Welcome to the 'Upset to Set-Up' Series: Interviews with Inspiring Women
This quarterly interview series shines a spotlight on inspiring women and shares their stories of resilience in the face of upset. Here we interview women who have overcome significant tragedy, loss or upset and used that experience to set themselves up in a new and different way. They have turned their upset into a set-up. Each guest generously shares what they have been through to find the joy in life.
Today we meet Lisa Wilson.
Based in the UK, Lisa is the founder and owner of Still A Mama.
She founded Still A Mama after her daughter Gracie was stillborn in July 2016.
Using her passion and creative skills, Lisa designs products to honour all babies taken too soon and sells them through the Still A Mama website. In this way, she supports Angel Mums on their journey to building a new normal.
Lisa kindly shares her very moving story in her own words, in this interview. She is an incredibly resilient mother, and I know you will be impressed by this inspiring woman too.
1. Please share a bit about yourself and your experience of parenthood
All I've ever wanted in life is to be a Mum. Having experienced infertility, miscarriage and stillbirth, maybe I need to be more specific in asking the universe to allow me to be a mother to a baby that is alive. You see I am a Mum, just not in the way I had ever imagined.
Imagine someone saying to you, 'In a couple of hours, everything you know and think about life will be gone. Your whole belief system and soul will be ripped out of you – physically and mentally, yet you will remain.' You’d say they were crazy, but this is exactly that what occurs with baby loss.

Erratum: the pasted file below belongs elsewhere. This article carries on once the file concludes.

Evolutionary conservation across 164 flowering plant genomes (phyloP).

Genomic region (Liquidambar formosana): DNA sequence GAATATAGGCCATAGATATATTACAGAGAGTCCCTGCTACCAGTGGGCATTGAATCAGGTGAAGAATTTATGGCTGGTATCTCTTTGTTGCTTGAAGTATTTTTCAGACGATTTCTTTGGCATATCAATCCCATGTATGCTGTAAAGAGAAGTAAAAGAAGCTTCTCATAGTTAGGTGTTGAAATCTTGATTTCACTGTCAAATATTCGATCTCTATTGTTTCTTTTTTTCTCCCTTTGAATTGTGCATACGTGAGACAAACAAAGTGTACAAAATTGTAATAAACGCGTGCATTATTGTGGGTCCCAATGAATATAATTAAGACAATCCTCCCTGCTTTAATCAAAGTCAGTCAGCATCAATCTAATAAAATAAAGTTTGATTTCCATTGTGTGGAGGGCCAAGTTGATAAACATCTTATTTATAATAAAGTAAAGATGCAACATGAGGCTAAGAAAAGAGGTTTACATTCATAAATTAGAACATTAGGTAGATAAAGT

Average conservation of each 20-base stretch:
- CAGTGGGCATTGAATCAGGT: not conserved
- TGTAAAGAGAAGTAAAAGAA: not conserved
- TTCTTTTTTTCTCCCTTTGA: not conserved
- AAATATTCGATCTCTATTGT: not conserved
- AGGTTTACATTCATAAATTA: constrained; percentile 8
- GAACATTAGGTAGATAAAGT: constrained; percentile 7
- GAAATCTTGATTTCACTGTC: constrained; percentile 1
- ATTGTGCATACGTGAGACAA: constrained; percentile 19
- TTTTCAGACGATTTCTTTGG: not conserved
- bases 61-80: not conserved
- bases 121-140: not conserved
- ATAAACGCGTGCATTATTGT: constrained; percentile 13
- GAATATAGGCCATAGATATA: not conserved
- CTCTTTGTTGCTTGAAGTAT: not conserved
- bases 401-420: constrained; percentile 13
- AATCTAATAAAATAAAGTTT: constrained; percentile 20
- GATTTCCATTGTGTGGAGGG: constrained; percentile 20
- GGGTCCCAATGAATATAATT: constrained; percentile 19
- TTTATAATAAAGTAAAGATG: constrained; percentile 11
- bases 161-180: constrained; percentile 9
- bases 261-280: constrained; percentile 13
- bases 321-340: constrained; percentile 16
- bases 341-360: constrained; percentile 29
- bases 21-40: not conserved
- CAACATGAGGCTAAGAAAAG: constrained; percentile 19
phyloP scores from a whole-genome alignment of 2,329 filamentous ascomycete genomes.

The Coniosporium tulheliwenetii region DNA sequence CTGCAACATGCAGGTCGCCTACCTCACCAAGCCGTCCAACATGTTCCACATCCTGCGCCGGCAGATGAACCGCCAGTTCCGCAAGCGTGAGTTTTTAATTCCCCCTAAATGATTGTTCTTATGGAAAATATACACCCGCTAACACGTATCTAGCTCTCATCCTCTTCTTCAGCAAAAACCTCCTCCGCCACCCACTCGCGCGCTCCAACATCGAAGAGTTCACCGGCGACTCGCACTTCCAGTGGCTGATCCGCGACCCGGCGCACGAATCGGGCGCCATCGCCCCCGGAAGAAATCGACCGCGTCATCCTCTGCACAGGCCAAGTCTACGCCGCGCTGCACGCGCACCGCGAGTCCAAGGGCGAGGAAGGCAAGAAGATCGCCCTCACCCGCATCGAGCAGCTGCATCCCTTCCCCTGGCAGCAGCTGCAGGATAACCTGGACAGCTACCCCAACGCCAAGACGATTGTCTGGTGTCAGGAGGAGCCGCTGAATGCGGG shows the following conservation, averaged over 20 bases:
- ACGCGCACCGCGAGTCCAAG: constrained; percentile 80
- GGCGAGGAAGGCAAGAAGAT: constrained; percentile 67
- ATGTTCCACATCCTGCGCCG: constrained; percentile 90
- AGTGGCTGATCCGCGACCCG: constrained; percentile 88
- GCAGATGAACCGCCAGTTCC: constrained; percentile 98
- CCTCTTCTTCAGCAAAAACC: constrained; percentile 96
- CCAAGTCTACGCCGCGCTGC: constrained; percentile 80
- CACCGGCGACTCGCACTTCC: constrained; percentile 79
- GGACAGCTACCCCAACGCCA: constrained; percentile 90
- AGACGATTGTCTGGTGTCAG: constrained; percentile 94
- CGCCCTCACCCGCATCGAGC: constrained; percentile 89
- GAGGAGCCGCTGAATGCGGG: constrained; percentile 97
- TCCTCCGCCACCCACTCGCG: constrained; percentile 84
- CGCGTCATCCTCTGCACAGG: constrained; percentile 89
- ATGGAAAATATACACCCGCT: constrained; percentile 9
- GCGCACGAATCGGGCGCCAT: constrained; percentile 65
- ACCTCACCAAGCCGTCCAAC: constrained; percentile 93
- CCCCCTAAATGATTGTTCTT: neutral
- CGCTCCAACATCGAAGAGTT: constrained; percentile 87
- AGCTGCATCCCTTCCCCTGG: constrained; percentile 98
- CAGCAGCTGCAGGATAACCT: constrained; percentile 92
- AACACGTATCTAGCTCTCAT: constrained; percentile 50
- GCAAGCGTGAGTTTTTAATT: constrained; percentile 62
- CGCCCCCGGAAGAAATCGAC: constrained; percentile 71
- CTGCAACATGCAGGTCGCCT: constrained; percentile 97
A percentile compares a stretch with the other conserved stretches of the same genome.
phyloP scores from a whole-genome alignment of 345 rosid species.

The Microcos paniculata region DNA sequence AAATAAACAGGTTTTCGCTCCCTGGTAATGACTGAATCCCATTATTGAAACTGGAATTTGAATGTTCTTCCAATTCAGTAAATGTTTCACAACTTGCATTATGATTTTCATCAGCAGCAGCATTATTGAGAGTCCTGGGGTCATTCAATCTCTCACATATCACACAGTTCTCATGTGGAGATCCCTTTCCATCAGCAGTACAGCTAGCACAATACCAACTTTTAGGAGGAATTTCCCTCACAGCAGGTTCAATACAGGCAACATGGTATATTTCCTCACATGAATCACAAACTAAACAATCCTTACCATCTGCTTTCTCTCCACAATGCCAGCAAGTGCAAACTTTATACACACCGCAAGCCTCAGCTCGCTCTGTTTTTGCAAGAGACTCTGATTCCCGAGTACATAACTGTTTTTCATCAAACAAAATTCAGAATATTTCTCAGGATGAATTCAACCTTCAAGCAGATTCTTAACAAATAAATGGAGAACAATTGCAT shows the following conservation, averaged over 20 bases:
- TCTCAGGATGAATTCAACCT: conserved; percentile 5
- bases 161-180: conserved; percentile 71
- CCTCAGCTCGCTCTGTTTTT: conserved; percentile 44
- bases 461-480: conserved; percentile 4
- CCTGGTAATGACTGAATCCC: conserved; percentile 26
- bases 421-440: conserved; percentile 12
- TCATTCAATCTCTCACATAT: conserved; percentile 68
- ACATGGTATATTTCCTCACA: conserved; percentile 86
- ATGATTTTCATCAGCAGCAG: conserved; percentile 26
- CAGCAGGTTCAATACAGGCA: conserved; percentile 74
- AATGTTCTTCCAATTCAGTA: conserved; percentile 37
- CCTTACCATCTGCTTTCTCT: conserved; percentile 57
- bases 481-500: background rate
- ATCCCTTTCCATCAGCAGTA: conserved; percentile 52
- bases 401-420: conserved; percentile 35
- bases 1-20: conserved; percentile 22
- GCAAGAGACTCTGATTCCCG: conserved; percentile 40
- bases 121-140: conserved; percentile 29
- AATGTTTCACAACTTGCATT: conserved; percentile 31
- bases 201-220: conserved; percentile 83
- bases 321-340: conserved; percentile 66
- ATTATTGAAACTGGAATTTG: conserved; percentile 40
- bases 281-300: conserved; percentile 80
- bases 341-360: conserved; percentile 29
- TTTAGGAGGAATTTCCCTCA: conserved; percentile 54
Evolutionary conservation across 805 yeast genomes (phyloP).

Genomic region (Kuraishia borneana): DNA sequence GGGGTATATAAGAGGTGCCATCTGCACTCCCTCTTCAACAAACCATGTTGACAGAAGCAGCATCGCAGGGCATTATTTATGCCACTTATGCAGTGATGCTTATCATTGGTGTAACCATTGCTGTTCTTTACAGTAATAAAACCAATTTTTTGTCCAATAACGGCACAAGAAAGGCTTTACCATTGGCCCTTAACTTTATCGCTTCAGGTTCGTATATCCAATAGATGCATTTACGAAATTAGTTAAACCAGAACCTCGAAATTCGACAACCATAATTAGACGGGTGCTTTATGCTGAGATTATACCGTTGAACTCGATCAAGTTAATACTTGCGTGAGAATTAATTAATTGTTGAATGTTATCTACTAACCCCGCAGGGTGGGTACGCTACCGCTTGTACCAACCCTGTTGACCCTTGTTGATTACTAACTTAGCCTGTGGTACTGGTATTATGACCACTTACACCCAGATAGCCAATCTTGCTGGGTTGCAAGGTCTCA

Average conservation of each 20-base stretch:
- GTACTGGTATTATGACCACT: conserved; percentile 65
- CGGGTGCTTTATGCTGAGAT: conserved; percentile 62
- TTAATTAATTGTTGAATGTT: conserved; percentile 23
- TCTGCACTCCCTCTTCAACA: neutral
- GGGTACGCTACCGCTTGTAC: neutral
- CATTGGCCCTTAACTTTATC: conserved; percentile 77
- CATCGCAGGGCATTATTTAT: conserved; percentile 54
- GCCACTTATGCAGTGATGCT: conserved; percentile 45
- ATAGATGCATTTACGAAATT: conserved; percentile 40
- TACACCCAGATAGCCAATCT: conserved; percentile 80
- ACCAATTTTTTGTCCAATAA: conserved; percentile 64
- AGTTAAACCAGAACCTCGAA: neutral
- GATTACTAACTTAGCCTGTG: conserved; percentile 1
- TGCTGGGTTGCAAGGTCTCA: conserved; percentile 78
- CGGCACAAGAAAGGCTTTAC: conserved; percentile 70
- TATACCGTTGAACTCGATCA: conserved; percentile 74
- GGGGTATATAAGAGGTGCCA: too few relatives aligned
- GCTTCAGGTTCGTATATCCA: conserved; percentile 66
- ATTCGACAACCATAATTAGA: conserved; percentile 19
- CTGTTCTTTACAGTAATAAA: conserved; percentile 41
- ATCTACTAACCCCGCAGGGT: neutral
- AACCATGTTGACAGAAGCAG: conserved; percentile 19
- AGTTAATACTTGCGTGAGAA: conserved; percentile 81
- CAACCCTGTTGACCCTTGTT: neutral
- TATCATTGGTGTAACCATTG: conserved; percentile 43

Baby loss is multi-faceted, complex and messy. The pain is indescribable.
The moment I heard those words ‘there is no heartbeat’, it felt like I was having an out-of-body experience. Your worst nightmares seem mild, to live this nightmare is horrific. How can you recover when you are constantly having flashbacks and reliving this nightmare over and over?
Separate to the physical pain of your baby being taken, your core being is stripped from you. Your belief system, thoughts, feelings, relationship with yourself (never really knew I had one before this), friendships, lifestyle, work ethic, morals, support systems and strategies, in fact your whole entity – gone.
And to top this off, society treats you like a leper. Welcome to the world of baby loss – it's not a club we ever wish to join.
Weirdly, this club is also a pretty amazing place to be. When you meet another loss Mum and you don’t even need to speak – you connect with an unspoken mutual understanding. You build resilience over time and survive because others before you have done so, and sadly many others will also follow. In baby loss, we accept, we adjust but we never get over it.
2. What is your parenting approach or philosophy?
All parenting approaches and life philosophy fly out the window when a baby dies. (Yes babies die – but people don’t want to talk about it ). Your whole being is deconstructed in ways you never knew were possible. It is incredible that anyone can survive the aftermath of baby loss; living on without your child is doing the unthinkable, and continuing to function, is doing the impossible.
Just because your baby isn’t here doesn’t mean that you are not a Mum - you are Still a Mama and you will continue to parent your child every day, just not in the way you had hoped.
3. Has your parenting approach changed due to your experiences?
Losing my baby has certainly changed my parenting approach. I am and always will be Still a Mama to Gracie Rose stillborn on 7 July 2016 and always still loved.
Losing Gracie meant everything I thought I knew changed. Even in the extreme pain of loss, deconstructing everything you thought you knew is quite liberating.
There is strength in being vulnerable. It takes bravery to be open to the hurt. It has been a year of hurting so bad ... but it has also been a new definition of self, an alteration of being, a new way of seeing and a new love - that is so strong, that it made saying hello and goodbye in the same day worth all the pain.
4. What have you learned along the way?
Just Breathe - this is all you can and will do for a very long time. This is ENOUGH.
Do not let your suffering become a measuring stick of your love - how I punished myself in them early days - relief from your grief is allowed. Punishing yourself isn't helpful.